Effect of chronic exposure to two components of Tritan (TM) copolyester on Daphnia magna, Moina macrocopa, and Oryzias latipes, and potential mechanisms of endocrine disruption using H295R cells

Tritan™ copolyester is a novel plastic form from Eastman Company utilizing three main monomers, 1,4-cyclohexanedimethanol (CHDM), dimethyl terephthalate (DMT), and 2,2,4,4-tetramethyl-1,3-cyclobutanediol. Despite Tritan™ has been widely applied for plastic bottles, the effects of long-term exposure to these compounds have seldom been investigated. We investigated chronic effects and endocrine disruption potential of CHDM and terephthalic acid (TPA), main mammalian metabolite formed from DMT, using crustacean Daphnia magna and Moina macrocopa, and freshwater fish (Oryzias latipes). The effects on sex hormone balance and the associated mechanisms were also investigated by use of H295R cells. In chronic toxicity test, D. magna showed significant decrease in reproduction (number of young per female) after exposure to 10 mg/L TPA. In early life stage exposure using O. latipes, significant decrease of juvenile survival and weight were observed in fish exposed to 10 mg/L and ≥1 mg/L CHDM, respectively. Expressions of vtg2 mRNA in fish exposed to CHDM and those of cyp19b, star, cyp17, and cyp19a mRNAs in fish exposed to TPA were significantly up-regulated. The results of H295R cell assay also showed that both chemicals at high concentrations could alter sex hormone production in steroidogenic pathway. The effective concentrations of the tested compounds were several orders of magnitude greater than the concentrations can be detected in ambient waters. Further in vivo and in vitro studies will be needed to investigate the effect of co-polymer on endocrine disruption.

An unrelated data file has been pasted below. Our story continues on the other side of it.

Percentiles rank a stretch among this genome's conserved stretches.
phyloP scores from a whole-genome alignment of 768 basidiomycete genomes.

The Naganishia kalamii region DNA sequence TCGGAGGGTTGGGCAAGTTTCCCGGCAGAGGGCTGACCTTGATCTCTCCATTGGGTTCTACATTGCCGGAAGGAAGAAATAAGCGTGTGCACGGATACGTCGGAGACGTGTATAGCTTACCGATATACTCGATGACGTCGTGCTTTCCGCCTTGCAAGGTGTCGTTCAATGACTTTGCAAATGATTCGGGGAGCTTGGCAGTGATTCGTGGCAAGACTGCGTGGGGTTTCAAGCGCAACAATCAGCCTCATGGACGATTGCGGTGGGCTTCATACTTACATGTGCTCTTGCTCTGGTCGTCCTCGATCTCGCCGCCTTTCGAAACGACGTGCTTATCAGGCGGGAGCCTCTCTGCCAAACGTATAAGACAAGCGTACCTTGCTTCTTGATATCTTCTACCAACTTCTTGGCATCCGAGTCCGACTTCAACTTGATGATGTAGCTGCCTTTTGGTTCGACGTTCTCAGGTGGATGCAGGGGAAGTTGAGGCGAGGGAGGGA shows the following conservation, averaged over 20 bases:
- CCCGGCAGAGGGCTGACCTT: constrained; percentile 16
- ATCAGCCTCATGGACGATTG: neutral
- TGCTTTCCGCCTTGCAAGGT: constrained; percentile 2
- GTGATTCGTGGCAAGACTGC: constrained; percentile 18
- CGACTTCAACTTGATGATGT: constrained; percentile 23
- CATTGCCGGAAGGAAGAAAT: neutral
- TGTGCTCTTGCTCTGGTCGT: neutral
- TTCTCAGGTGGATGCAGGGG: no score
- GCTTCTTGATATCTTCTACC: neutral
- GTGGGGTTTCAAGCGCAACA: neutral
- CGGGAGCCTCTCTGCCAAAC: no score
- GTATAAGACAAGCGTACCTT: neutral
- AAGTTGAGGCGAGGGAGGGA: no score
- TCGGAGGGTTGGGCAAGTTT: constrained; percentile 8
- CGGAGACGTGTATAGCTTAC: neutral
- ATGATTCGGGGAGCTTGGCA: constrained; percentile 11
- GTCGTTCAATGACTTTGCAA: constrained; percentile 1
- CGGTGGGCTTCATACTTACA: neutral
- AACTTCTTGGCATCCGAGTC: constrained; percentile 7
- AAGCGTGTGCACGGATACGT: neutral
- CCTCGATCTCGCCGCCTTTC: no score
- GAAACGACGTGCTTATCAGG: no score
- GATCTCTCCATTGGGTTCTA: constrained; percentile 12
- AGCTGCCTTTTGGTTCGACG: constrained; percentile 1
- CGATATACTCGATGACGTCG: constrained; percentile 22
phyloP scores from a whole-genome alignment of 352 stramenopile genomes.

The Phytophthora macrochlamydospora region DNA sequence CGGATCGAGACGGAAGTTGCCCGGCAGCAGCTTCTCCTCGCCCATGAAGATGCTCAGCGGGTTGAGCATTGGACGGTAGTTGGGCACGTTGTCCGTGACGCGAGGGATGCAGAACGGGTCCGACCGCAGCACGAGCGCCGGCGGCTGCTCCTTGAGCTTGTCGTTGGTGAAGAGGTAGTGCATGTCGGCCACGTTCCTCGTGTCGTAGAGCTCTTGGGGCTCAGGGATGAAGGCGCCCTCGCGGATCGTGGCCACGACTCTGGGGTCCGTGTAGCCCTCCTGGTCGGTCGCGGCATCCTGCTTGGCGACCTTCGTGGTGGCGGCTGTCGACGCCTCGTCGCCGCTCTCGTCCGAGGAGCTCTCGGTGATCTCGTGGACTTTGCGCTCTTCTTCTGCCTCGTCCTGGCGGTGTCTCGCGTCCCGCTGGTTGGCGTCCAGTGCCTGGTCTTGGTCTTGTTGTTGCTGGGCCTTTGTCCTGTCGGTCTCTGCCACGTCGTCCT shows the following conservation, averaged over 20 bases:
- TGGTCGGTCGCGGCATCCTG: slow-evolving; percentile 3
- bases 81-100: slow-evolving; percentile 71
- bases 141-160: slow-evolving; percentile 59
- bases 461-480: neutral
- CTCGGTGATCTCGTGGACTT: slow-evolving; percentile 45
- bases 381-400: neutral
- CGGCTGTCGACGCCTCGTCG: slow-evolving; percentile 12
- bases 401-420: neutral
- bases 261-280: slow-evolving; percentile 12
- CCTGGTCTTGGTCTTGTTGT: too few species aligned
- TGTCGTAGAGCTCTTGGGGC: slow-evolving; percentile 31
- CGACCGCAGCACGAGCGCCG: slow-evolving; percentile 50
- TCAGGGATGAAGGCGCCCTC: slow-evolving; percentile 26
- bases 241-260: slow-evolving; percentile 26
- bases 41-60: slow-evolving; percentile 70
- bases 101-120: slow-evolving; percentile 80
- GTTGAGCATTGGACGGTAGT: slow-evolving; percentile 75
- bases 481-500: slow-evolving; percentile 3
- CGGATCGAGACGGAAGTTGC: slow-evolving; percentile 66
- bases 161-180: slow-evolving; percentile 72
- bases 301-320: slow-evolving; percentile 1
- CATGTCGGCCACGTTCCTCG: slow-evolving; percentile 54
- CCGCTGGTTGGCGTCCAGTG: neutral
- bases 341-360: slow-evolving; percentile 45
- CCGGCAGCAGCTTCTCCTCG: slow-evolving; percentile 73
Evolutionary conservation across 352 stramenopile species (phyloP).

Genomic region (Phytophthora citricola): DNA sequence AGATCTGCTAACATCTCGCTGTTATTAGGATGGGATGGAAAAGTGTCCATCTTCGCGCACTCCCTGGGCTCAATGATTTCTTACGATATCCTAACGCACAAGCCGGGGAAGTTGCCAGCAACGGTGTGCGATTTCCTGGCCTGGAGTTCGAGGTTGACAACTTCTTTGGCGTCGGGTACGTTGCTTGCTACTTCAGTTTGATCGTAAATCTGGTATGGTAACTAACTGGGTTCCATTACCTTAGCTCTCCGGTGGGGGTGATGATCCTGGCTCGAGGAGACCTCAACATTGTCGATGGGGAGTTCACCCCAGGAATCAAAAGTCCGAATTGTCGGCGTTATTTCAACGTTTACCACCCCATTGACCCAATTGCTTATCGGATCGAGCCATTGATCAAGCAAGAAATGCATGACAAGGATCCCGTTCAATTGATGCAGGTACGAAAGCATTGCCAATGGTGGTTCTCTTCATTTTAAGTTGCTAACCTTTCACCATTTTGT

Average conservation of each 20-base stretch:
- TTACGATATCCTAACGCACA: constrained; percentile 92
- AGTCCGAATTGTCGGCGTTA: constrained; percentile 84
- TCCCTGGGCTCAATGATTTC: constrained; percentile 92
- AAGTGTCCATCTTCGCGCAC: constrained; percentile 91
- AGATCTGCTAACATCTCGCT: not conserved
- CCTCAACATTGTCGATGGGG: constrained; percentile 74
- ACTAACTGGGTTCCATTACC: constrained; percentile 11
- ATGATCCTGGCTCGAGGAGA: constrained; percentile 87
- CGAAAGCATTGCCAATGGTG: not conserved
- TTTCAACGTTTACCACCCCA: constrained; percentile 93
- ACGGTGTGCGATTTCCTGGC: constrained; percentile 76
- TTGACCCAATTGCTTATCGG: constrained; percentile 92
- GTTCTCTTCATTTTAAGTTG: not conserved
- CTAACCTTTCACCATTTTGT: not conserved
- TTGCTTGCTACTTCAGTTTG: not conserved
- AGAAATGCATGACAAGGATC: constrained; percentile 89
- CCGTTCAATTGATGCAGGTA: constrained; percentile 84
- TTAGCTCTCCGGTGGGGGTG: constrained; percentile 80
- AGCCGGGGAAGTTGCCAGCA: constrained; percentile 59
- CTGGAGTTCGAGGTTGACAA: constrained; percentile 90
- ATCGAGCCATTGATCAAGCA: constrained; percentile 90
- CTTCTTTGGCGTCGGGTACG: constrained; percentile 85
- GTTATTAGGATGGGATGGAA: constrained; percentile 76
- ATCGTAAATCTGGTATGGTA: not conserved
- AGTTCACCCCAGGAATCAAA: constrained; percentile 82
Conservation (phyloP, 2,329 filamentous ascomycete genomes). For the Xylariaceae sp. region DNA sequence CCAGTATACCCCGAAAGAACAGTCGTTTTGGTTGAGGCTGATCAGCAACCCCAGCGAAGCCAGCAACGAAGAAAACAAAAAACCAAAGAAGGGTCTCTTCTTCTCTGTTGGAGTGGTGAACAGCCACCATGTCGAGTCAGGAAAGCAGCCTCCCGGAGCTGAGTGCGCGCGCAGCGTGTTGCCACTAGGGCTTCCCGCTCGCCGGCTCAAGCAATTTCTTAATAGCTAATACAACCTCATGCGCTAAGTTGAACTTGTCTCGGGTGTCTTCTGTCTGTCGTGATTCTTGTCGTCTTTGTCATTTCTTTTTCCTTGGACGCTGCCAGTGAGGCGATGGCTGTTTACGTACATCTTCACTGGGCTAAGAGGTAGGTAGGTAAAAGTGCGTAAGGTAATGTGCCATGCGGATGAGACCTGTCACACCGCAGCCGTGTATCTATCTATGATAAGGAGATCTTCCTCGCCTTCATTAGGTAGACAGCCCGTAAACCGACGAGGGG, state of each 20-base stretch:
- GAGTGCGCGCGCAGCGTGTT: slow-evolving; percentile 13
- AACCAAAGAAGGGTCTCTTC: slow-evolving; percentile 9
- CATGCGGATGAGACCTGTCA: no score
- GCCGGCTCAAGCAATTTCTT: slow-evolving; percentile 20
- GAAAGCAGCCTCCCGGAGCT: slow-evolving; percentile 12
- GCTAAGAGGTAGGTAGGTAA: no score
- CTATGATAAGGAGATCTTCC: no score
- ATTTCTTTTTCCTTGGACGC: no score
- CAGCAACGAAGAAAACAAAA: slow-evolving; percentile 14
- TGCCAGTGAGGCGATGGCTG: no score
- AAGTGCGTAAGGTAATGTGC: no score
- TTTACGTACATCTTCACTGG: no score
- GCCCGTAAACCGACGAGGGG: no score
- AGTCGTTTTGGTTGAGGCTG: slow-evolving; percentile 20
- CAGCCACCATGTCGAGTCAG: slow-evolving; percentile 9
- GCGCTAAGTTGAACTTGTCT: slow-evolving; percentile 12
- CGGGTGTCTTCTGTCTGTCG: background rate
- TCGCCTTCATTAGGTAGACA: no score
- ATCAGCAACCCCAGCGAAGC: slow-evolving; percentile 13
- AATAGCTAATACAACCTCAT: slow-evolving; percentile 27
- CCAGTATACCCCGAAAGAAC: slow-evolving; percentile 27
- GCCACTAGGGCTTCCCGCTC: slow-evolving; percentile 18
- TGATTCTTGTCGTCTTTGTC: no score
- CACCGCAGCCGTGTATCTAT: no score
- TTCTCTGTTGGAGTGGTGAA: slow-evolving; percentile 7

Sol JangKyunghee Ji, Ecotoxicology, Volume 24, Issue 9, pp 1906-1914, November 2015

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